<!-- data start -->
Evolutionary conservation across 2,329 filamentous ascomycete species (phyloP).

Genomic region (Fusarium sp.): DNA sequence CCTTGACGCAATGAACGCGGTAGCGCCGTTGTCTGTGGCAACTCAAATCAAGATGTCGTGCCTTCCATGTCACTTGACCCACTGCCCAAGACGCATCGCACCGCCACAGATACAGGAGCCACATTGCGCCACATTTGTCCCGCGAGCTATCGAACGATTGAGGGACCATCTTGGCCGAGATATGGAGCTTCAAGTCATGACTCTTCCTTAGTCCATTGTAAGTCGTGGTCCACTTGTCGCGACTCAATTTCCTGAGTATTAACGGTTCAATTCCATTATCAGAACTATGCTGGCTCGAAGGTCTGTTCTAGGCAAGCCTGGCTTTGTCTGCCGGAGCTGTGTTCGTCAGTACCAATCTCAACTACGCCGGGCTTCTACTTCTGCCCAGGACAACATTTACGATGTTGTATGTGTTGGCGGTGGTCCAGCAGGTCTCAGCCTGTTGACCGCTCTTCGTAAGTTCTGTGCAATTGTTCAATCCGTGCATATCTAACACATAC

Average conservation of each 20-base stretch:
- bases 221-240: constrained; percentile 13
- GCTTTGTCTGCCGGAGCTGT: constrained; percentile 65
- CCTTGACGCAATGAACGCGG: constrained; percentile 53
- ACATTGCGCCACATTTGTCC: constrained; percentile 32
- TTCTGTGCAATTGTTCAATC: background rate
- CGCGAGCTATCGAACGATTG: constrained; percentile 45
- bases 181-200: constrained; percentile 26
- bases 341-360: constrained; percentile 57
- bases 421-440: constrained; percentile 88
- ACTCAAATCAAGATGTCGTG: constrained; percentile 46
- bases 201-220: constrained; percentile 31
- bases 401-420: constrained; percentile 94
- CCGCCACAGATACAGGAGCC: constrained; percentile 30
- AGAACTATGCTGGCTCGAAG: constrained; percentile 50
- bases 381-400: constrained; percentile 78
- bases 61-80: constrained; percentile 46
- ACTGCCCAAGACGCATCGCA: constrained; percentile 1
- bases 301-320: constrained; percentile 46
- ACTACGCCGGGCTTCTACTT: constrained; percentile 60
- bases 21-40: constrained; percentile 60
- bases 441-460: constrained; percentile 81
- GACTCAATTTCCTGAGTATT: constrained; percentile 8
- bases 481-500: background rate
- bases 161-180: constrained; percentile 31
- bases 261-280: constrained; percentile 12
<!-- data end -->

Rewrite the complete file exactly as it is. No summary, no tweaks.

Evolutionary conservation across 2,329 filamentous ascomycete species (phyloP).

Genomic region (Fusarium sp.): DNA sequence CCTTGACGCAATGAACGCGGTAGCGCCGTTGTCTGTGGCAACTCAAATCAAGATGTCGTGCCTTCCATGTCACTTGACCCACTGCCCAAGACGCATCGCACCGCCACAGATACAGGAGCCACATTGCGCCACATTTGTCCCGCGAGCTATCGAACGATTGAGGGACCATCTTGGCCGAGATATGGAGCTTCAAGTCATGACTCTTCCTTAGTCCATTGTAAGTCGTGGTCCACTTGTCGCGACTCAATTTCCTGAGTATTAACGGTTCAATTCCATTATCAGAACTATGCTGGCTCGAAGGTCTGTTCTAGGCAAGCCTGGCTTTGTCTGCCGGAGCTGTGTTCGTCAGTACCAATCTCAACTACGCCGGGCTTCTACTTCTGCCCAGGACAACATTTACGATGTTGTATGTGTTGGCGGTGGTCCAGCAGGTCTCAGCCTGTTGACCGCTCTTCGTAAGTTCTGTGCAATTGTTCAATCCGTGCATATCTAACACATAC

Average conservation of each 20-base stretch:
- bases 221-240: constrained; percentile 13
- GCTTTGTCTGCCGGAGCTGT: constrained; percentile 65
- CCTTGACGCAATGAACGCGG: constrained; percentile 53
- ACATTGCGCCACATTTGTCC: constrained; percentile 32
- TTCTGTGCAATTGTTCAATC: background rate
- CGCGAGCTATCGAACGATTG: constrained; percentile 45
- bases 181-200: constrained; percentile 26
- bases 341-360: constrained; percentile 57
- bases 421-440: constrained; percentile 88
- ACTCAAATCAAGATGTCGTG: constrained; percentile 46
- bases 201-220: constrained; percentile 31
- bases 401-420: constrained; percentile 94
- CCGCCACAGATACAGGAGCC: constrained; percentile 30
- AGAACTATGCTGGCTCGAAG: constrained; percentile 50
- bases 381-400: constrained; percentile 78
- bases 61-80: constrained; percentile 46
- ACTGCCCAAGACGCATCGCA: constrained; percentile 1
- bases 301-320: constrained; percentile 46
- ACTACGCCGGGCTTCTACTT: constrained; percentile 60
- bases 21-40: constrained; percentile 60
- bases 441-460: constrained; percentile 81
- GACTCAATTTCCTGAGTATT: constrained; percentile 8
- bases 481-500: background rate
- bases 161-180: constrained; percentile 31
- bases 261-280: constrained; percentile 12